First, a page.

Education

In Iceland, there are very few private schools and the majority of the school systems are based in the public sector. The first ten years of schooling are compulsory by law. Iceland has seven different universities that offer traditional courses and research programs. At state universities, no tuition fees exist apart from the initial registration fee.1

Poverty

Poverty is nearly nonexistent; the 9% of people under the poverty line earn just under minimum wage.1 In fact, in 2012, the number of people at risk of poverty in Iceland was the lowest in all of Europe. Iceland also has a low Gini coefficient, which indicates that the income distribution is very equal to that of mainland Europe.2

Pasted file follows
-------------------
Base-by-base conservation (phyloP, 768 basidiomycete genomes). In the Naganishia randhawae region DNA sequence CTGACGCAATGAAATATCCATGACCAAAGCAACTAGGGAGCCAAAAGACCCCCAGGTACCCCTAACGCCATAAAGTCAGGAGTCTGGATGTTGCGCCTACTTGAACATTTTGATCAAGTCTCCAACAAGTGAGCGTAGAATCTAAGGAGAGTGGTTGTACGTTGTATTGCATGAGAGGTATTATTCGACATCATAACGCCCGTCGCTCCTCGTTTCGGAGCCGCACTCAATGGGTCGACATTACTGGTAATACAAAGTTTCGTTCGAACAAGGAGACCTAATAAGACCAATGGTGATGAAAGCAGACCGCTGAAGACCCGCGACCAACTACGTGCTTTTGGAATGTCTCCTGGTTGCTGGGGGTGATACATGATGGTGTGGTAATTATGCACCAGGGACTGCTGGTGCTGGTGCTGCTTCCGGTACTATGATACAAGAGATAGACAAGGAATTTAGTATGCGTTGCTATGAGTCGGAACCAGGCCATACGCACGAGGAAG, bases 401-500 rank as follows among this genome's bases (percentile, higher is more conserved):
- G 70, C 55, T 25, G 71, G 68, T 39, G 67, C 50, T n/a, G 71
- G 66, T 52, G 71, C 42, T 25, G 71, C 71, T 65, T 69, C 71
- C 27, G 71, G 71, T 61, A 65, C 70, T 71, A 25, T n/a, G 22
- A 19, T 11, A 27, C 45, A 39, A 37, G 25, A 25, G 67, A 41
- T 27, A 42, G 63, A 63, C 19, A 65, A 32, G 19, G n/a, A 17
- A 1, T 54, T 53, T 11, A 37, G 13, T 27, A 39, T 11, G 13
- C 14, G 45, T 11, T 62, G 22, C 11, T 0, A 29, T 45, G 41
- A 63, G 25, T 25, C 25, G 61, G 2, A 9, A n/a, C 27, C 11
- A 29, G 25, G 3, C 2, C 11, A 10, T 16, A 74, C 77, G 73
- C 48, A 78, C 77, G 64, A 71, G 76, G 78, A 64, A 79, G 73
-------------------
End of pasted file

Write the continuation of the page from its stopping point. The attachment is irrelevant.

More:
Religion

70% of the population is part of the Evangelical Lutheran Church of Iceland. 4% is Roman Catholic, 3% is part of the Reykjavik Free Church, and the rest are part of other minority religions or are unspecified.1

Clean Water

Iceland has an abundance of clean water accessible to its citizens. In comparison with other nearby European countries, Iceland has both the largest amount of available clean water and the highest amount of water usage in its capital. However, in less densely populated coastal areas, there are communities that lack updated water systems and sanitation.1

Economy